The long-awaited Stonehenge exhibition and visitor centre opens today, 18 December. For the first time, visitors will have a proper introduction to one of the world’s most important prehistoric monuments – set within the landscape looked after by the National Trust.
Visitors will be able to see original key-objects used in its construction and those connected with Neolithic and Bronze Age men and women, their lives, their rituals and daily struggles. The reconstructed face of a 5,500 year-old man buried in a long barrow 1.5 miles from Stonehenge – the most advanced reconstruction of a Neolithic man’s face to date – is certainly a highlight.
The reconstruction is based on the skeleton of an adult male excavated in 1863 from a long barrow at Winterbourne Stoke, Wiltshire. The facial reconstruction was undertaken by Oscar Nilsson, a leading expert in the field. A copy of the skull, produced by 3D scanning technology, was used as the basis to build up layers of facial muscles and detail.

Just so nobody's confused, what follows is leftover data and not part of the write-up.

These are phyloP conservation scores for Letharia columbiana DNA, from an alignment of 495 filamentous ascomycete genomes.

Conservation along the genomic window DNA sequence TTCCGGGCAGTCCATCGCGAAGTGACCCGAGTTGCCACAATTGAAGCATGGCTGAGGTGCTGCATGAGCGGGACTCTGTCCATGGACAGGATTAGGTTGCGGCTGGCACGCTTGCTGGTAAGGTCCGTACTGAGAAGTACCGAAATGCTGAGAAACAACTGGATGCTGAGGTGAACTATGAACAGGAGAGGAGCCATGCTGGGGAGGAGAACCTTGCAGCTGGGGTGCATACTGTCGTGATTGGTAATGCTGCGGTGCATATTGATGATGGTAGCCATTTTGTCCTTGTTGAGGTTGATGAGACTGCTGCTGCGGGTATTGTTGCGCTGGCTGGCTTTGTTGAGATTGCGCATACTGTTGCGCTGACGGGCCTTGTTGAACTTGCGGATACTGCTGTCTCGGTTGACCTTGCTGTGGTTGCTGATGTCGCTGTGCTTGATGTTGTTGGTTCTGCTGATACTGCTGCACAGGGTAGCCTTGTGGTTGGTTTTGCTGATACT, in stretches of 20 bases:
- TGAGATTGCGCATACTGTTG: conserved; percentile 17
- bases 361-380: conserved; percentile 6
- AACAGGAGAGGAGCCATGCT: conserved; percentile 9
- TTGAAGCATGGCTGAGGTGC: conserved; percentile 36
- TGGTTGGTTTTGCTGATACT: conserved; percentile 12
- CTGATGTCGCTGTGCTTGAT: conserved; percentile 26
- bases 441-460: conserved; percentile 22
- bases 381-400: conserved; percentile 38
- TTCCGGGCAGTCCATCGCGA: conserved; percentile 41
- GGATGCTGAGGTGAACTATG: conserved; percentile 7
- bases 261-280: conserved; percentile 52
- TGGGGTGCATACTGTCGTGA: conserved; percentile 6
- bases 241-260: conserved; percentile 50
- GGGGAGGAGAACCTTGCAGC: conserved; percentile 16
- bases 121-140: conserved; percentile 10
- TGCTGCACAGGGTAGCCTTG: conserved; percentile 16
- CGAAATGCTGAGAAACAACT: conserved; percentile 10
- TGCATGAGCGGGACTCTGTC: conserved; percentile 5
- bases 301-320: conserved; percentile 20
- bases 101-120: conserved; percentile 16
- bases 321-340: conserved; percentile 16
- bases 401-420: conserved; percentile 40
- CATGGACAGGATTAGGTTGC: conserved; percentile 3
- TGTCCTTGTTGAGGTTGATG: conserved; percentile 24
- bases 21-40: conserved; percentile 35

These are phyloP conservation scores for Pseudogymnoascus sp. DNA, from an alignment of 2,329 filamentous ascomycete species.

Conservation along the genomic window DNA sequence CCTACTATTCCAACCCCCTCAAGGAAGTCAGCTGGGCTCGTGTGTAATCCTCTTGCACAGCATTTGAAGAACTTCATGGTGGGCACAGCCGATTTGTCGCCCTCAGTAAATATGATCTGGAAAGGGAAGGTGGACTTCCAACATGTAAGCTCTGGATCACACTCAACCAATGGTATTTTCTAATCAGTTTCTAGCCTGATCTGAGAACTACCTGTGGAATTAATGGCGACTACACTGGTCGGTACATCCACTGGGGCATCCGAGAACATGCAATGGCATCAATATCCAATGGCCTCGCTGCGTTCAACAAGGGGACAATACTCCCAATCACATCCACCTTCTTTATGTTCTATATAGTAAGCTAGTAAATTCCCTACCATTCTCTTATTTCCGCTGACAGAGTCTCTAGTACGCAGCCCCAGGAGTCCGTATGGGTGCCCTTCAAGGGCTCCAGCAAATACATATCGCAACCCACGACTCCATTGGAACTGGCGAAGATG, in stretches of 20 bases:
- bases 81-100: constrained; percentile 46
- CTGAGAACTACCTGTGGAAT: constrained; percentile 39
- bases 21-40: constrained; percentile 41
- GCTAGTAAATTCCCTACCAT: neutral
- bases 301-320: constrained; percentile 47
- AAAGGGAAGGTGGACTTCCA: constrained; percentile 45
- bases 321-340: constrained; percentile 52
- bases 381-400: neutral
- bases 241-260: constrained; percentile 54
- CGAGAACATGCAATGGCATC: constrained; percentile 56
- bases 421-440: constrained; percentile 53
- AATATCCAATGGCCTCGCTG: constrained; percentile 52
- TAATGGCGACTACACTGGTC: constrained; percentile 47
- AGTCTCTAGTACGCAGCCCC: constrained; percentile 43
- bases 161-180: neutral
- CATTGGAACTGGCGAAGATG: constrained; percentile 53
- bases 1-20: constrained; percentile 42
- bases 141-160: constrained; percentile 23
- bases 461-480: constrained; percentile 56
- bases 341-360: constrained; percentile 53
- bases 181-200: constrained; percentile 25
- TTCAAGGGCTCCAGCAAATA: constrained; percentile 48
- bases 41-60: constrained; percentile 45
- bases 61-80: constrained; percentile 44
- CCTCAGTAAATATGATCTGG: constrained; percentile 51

Furthermore, visitors of the Stonehenge Center will have the chance to see important objects, never shown together before, that tell the story of the changing understanding of Stonehenge over centuries: two rare 14th-century manuscripts which are among the earliest known drawings of the monument, Roman coins and jewellery, early surveying equipment etc.
Also, a 360-degree virtual experience, based on state-of-the-art laser scan images of the stone circle, will transport the viewer back in time through the millennia and enable them to experience the summer and winter solstices.